Ach píosa ar píosa, le leathnú an Idirlíne, tá athrú ag tarlúint. Dar liom is athrú tábhachtach é i sochaí. Tá borradh mór tagtha ar an mbród a léiríonn déantóirí as an obair atá á dhéanamh acu. Don chuid is mó is obair gan phá atá i gceist: caitheamh aimsire nó obair tí. Tugann lucht na fógraíochta “mummy bloggers” ar roinnt dóibh, i mbealach dímheasúil, “makers” ar chuid eile dóibh. Aithnítear, i réimse na fógraíochta, go bhfuil cumhacht ar leith ag baint leis na mummy bloggers: nuair a mholann na blagadóirí is ráthúla ina measc tairge ar leith, bíonn tóir air. Ach rud a rith liom ná go bhfuil níos mó i gceist anseo ná mioneolas don earnáil fógraíochta. Tá neart de na blagadóirí seo atá ag séanadh fógraíocht nó formhuiniú tairge. Cinnte, b’fhéidir go bhfuil siad ag iarraidh a dtairgí féin a chur chun cinn ach táthar ann nach bhfuil “agenda” ar bith acu seachas eolas a roinnt.

Ach sé mo thuairim féin ná go bhfuil snáithe amháin fite fuaite tríd na suíomhanna seo ar fad. Is é sin an bród. Nílim ag caint ar mórtas ná ar mórchúiseacht ach an píosín beag bród a bhraitheann tú ionat féin nuair atá rud curtha i gcrích agat agus jab maith déanta agat. Bhraithim sin óna blagadóirí seo mar tá siad sásta, don chuid is mó, a sprioc, a gníomh agus an toradh a roinnt linn. Muna roinneoidh ach an toradh ní bheadh deas againne, na léitheoirí, an saibhreas céanna a chur lenár saol féin.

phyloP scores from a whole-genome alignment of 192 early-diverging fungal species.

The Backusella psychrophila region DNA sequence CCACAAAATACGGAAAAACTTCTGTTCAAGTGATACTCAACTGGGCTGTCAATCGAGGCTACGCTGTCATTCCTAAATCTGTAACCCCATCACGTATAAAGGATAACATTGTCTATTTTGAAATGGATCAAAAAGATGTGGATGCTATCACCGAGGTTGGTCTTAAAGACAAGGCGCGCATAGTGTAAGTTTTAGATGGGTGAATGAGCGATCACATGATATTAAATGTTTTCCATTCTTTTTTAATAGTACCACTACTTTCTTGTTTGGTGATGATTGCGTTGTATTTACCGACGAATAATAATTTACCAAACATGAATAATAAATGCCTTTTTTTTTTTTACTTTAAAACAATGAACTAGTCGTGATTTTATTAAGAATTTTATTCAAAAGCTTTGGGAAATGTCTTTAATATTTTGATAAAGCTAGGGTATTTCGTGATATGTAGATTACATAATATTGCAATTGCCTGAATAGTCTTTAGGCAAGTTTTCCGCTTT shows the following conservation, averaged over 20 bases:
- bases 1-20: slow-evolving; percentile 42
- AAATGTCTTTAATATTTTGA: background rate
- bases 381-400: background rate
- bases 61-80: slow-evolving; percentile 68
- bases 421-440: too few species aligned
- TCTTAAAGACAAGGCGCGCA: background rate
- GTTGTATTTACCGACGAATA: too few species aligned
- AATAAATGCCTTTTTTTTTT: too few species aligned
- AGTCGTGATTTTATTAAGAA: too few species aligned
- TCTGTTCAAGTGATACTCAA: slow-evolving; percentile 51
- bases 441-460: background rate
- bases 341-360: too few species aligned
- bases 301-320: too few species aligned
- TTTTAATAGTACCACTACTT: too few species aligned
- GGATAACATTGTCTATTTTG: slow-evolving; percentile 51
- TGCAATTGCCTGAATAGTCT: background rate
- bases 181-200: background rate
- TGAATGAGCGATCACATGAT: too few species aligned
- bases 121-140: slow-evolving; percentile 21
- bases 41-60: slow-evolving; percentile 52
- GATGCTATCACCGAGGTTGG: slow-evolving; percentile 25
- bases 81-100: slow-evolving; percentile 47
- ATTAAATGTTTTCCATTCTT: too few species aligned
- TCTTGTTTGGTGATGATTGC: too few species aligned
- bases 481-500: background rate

Lena chois sin seo cúpla rud a chur mé féin i gcrích thar an tsamhraidh. Gheobhaidh sibh naisc chuig na hoideas is na patrún fite tríd, ó blagadóirí is gnólachtaí beaga a bhí bródúil as a gcuid oibre agus sásta ligint dúinn ar fad cuid den bród céanna a bhraith.


 

Nuair a bhí mé níos óige ba mhinic a rinne mé éadaí dom féin, go háirithe fá choinne ócáidí speisialta. Táim beag agus cé go glacaim leis le gnáth éadaí laethúla b’fhearr i bhfad liom go luífeadh gúna liom d’ocáid speisialta. Mar sin rinne mé (le cabhair agus treoir mo mháthair foighdeach) mo ghúna féin do mo “Debs”, don Trinity Ball ach faraor ní raibh an muinín agam mo ghúna bainise féin a dhéanamh. Is dócha go ndéarfadh mo mháthair go dtagann ciall le haois! An uair dheireanach a rinne mé iarracht gúna a dhéanamh fá choinne ócáid speisialta rinne mé praiseach iomlán de (agus b’éigean dom mo ghúna bainise a chaitheamh ina áit – an-aisteach ar fad). Ó shin i leith ba bheag ní a fúáil mé.

But after lining a few crochet bags and purses earlier this year and rustling up a few small things on the machine my confidence began to return and I decided to make Nipper 3.0 a dress. That was in July. I finished it early September. I used the Sally Dress Pattern from VeryShannon.com, a cute Russian Doll Cotton Print by Rose & Hubble that I picked up in Murphy Sheehy in town one day.

I can’t begin to describe the little sparkles of joy I get in seeing Nipper 3.0 wearing the finished dress. There were 2 false starts, mainly down to Americans’ ridiculous use of non-standard paper sizes (shakes fist) but I have requested some Letter sized paper to be brought home from Yankland to avoid this problem in future.

I finished this little blanket below for my latest grandniece. If I have rabbited on before that I am great aunt to five, forgive me. But also believe me: it deserves this level of rabbiting on as it is a perennial shock to me.